Lissa: “We learned about colors one day.” Lissa nods her head up and down for emphasis. Blythe and Lissa wait patiently for a response. The adults wince, knowing that explaining things to the girls will be difficult. Since little boys abhor a vacuum–or silence–Hamish answers for the adults.
Hamish: “Blythe, we live in Scotland. We have to go back. My pony is therrre.” Hamish pouts. He has not quite grown out of his selfish child period.
Blythe and Lissa look at each other. Then both little girls instantly burst into tears.
Blythe: “You can na make me leave! I want to stay with Lissa!” Blythe clings to Lissa and wails.
Lissa: “I want to stay with Blythe!” Lissa cries into Blythe’s neck.
Now Lissa’s Marlborough Mill Worker parents, the Dillard’s wander over to see what the commotion is about. Ever since Lissa’s broken arm, the Dillard family has had a growing connection with the Thornton’s due to Hannah Thornton’s tender care of their daughter Lissa. Mrs. Dillard worked with Hannah Thornton in the beginning of the Marlborough Mills Worker Clothing Project–and Mrs. Dillard eventually, became in charge of it when Hannah Thornton went to Scotland to be married and go on her wedding trip. Mr. Dillard has risen to the rank of Weaving Foreman and Under Overseer when Williams or Higgins must be gone. And the Dillard’s were the first family in the growing and thriving Thornton Village Mill Worker Housing Project.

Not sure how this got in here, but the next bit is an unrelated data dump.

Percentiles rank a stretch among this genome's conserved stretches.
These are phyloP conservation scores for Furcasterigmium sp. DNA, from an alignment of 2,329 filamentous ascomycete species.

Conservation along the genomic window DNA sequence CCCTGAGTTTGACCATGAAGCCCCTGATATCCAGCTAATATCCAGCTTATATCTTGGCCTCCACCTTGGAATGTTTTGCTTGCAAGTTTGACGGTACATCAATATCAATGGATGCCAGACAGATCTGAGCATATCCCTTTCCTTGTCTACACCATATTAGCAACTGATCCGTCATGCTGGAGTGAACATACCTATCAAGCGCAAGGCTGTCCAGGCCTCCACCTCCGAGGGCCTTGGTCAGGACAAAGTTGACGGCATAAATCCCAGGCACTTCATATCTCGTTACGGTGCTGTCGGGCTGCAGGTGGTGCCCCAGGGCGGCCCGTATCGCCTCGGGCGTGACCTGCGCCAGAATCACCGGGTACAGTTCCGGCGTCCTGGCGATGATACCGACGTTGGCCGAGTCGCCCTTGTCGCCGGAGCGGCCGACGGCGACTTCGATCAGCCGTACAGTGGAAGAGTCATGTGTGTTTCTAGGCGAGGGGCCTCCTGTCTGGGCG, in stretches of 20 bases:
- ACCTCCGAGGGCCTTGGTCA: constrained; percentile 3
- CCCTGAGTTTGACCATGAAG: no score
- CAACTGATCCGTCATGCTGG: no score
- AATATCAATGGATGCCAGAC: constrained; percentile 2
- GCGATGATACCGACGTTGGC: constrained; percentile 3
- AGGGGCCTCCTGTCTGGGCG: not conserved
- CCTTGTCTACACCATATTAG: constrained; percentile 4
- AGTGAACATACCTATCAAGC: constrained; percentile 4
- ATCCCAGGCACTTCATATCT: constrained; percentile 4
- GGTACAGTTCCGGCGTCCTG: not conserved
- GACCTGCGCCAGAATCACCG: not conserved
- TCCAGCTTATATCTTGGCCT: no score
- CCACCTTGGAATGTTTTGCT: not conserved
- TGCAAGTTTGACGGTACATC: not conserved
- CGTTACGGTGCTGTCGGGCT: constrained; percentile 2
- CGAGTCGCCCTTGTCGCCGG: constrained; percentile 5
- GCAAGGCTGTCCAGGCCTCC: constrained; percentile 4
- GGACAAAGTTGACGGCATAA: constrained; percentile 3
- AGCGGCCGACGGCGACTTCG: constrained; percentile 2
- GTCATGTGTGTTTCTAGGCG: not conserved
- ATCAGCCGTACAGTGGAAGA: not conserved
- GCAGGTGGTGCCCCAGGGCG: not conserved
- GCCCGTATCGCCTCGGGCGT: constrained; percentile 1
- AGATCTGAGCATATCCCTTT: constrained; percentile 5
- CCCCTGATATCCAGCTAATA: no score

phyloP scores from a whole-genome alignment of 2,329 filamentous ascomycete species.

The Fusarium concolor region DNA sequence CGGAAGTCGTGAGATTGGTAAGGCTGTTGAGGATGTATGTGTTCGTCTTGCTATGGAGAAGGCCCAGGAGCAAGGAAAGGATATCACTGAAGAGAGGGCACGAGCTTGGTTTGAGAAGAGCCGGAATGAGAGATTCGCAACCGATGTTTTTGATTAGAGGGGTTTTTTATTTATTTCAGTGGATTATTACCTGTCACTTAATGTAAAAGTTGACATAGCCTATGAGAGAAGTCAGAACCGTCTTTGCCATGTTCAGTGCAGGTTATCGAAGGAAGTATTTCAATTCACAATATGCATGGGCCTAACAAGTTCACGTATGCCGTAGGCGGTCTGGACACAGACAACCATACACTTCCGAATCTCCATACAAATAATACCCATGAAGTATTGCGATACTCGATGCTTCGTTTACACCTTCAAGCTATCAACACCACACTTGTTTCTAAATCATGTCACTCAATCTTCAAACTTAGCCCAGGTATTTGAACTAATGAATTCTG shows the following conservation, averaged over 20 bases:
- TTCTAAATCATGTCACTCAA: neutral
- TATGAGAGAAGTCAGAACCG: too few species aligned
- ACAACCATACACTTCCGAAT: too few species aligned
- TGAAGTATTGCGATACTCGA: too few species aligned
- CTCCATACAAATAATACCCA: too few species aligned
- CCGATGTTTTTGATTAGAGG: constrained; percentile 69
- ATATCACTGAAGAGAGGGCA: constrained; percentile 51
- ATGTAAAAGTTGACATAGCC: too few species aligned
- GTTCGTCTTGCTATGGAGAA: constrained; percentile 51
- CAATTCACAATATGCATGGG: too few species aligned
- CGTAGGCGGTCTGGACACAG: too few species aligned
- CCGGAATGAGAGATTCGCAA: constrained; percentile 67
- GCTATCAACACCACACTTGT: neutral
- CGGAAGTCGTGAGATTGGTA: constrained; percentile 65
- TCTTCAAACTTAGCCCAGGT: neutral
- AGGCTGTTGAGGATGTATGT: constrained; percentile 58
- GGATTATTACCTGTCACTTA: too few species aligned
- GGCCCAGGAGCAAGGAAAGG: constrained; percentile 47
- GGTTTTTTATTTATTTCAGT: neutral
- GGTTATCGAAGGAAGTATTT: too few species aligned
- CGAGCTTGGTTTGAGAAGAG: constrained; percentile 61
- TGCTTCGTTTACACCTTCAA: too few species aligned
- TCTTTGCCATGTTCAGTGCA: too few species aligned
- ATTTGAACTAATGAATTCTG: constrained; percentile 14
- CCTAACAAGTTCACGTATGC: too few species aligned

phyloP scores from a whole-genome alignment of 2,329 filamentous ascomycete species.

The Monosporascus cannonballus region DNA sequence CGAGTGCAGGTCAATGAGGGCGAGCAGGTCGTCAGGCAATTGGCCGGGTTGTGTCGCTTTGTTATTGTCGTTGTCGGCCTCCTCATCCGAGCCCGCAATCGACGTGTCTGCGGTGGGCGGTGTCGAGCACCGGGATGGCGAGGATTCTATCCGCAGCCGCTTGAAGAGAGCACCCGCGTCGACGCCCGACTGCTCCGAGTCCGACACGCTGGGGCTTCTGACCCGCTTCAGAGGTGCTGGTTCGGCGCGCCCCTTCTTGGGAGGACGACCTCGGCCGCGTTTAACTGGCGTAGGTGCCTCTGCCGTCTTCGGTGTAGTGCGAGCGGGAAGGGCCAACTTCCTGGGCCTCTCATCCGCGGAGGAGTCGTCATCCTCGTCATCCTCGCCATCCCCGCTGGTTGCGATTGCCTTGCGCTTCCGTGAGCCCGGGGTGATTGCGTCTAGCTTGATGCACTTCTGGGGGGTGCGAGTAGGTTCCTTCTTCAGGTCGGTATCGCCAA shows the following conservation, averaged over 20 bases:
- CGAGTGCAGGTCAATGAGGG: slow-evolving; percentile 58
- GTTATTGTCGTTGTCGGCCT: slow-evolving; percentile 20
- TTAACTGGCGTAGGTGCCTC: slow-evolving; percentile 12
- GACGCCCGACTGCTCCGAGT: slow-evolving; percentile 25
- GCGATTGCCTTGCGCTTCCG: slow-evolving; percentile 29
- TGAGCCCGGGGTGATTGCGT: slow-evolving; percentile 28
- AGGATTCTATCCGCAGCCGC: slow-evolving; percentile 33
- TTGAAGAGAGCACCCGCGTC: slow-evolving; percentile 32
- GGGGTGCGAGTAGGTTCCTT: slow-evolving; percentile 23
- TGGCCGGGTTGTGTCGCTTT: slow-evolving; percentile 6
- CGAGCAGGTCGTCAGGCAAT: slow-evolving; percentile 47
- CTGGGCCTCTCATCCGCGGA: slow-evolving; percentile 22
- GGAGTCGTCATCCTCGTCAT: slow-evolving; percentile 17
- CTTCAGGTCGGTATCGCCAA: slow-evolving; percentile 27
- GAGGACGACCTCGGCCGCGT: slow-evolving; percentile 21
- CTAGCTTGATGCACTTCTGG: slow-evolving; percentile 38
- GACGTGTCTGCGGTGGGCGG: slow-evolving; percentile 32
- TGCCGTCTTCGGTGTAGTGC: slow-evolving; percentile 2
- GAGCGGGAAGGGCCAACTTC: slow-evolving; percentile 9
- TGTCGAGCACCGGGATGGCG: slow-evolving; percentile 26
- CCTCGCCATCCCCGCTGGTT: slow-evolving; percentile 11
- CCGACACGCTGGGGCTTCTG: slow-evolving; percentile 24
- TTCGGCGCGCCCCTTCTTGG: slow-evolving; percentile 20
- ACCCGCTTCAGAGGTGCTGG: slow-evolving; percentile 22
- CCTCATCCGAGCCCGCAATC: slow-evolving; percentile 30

Feeling a little embarrassed by her daughter Lissa’s crying fit, Mrs. Dillard tries to comfort her.
Mrs. Dillard: “Come away, Lissa. We need to let the Thornton’s and Ogilvy’s say good bye to their family.”
Lissa: “But I don’t want them to say goodbye.” She wails.
Blythe: “Norrr do I?” She also wails.
As Margaret gazes up at her husband in concern [(4) right], John realizes that there might be a solution to this impasse that would benefit everyone.
To be continued with Chapter 54
“N&S: JT Love Lessons”, Ch. 53 References, May 02,2014 Gratiana Lovelace (Post #558)
1) “N&S: John Thornton, Love Lessons” story logo: Richard Armitageas John Thornton and Daniela Denby-Ashe in the 2004 BBC period drama North & South, was found at richardarmitagenet.com/images/gallery/nands/album/episode3/ns3-110.jpg ; For more information about this wonderful 2004 BBC miniseries adaptation of Elizabeth’s Gaskell’s story North & South, visit http://en.wikipedia.org/wiki/North_&_South_%28TV_serial%29
2) “The thistle has been one of the national emblems of the Scots nation since the reign of Alexander III (1249–1286) and was used on silver coins issued by James III in 1470.” Flower images, heraldic badge and information were found at http://en.wikipedia.org/wiki/Thistle
3) Blythe Ogilvy and Lissa Dillard images are a composite of: a) Blythe image is Portrait of a Young Girl by Paul Emile Chabas found at http://www.oceansbridge.com/oil-paintings/product/89623/portraitofayounggirl ; b) Image representing Lissa Dillard is an MS Office Clip Art stock child photo,Jan0514 Gratiana Lovelace
4) Cropped and masked image of John Thornton (as portrayed by Richard Armitage) from the BBC’s 2004 production of North & South, Promo pix 17 was found at http://www.richardarmitagenet.com/images/gallery/nands/album/NandSPromo/album/slides/NandSPromo-17.html; composited with Composite image of Margaret Hale’s head (as portrayed by Daniela Denby-Ashe) from the North & South music soundtrack dvd cover found at http://www.richardarmitagenet.com/images/gallery/nands/album/NandSPromo/album/slides/NandSPromo-12.html; and a pink Victorian dress found at http://fripperiesandfobs.tumblr.com/post/12025132525/dress-ca-late-1830s-from-the-centre-de; photo manip done by Gratiana Lovelace, 3/25/12.